We’ve all had it happen. Sitting alone at a traffic light with zero cross-traffic. It brings up the idea of, ‘no cop, no stop.’ No, I’m not arguing for everyone to run red lights, but there has to be a better way. According to a startup out of Carnegie Mellon, there is. Virtual Traffic Lights.

The idea would rely on cars that could communicate with each other and the road infrastructure. Sounds great, but have you seen our roads in the United States? I’m not sure I’m willing to trust the vaunted DOT with smart traffic lights.

Current traffic lights rely on a preset pattern, one that is designed in the most sadistic way possible. The patterns are designed on expected junction use, which leads to congestion piling up, or you sitting in your car surrounded by no one.

The startup team, led by Professor Ozan Tonguz, says it can be done differently and smarter. Virtual lights would rely on vehicle-to-vehicle communications.

Cars would communicate a variety of metrics including speed, location and direction. Paired with a set of traffic management rules, the intersections could be managed dynamically. It could even do away with traffic lights. Real-time traffic directions could be projected on a screen or on your windshield.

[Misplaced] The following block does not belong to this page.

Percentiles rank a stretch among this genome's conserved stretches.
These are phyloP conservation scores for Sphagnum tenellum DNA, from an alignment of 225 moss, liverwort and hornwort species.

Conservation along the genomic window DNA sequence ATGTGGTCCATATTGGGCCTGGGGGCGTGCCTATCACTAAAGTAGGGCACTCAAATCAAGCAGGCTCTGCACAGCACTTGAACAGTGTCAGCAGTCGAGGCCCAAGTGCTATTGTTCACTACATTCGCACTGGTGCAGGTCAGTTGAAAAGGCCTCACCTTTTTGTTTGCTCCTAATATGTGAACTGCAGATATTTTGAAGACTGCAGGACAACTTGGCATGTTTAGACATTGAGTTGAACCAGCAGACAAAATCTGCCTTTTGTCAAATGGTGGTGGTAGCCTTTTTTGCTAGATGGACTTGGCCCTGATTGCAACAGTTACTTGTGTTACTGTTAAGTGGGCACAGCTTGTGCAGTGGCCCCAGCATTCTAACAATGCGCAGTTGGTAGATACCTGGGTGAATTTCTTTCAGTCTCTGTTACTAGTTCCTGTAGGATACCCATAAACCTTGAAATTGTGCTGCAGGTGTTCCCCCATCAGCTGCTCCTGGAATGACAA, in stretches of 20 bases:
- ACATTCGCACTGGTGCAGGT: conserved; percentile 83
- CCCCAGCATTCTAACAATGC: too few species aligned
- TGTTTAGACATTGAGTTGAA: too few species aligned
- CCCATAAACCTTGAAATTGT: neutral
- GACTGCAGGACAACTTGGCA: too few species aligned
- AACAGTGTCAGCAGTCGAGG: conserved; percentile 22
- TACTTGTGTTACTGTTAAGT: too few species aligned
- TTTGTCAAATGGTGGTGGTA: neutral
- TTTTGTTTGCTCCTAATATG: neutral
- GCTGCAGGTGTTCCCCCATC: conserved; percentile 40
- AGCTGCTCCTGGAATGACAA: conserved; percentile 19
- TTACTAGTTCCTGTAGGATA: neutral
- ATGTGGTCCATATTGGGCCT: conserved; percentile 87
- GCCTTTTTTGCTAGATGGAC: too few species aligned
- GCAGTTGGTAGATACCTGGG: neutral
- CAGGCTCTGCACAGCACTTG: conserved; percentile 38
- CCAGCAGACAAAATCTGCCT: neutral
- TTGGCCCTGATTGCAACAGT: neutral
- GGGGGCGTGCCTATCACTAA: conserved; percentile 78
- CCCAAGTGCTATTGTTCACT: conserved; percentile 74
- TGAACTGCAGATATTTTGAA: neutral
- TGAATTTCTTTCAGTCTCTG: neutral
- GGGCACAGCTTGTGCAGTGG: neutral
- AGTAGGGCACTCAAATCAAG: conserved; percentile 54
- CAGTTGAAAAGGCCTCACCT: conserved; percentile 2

The Virtual Lights system could even prevent congestion. Cars could be slowed before entering a congested area, allowing the area to clear out. “We envision the computing, communication and display device to be possible to retrofit on the existing car,” Professor Tonguz’s team says, “and the project will produce such devices.”

This system could also make first-responding easier. It could allow emergency vehicles to safely clear intersections, and direct commercial traffic away from the site.

Saving time is the biggest benefit of the system, but the startup team says that’s not the only benefit. Emissions could be cut by keeping cars moving, and infrastructure costs would fall.

Sign me up for anything that keeps traffic flowing.

Check out Virtual Traffic Lights for more information.

Image Credit – William Warby (Wikipedia)

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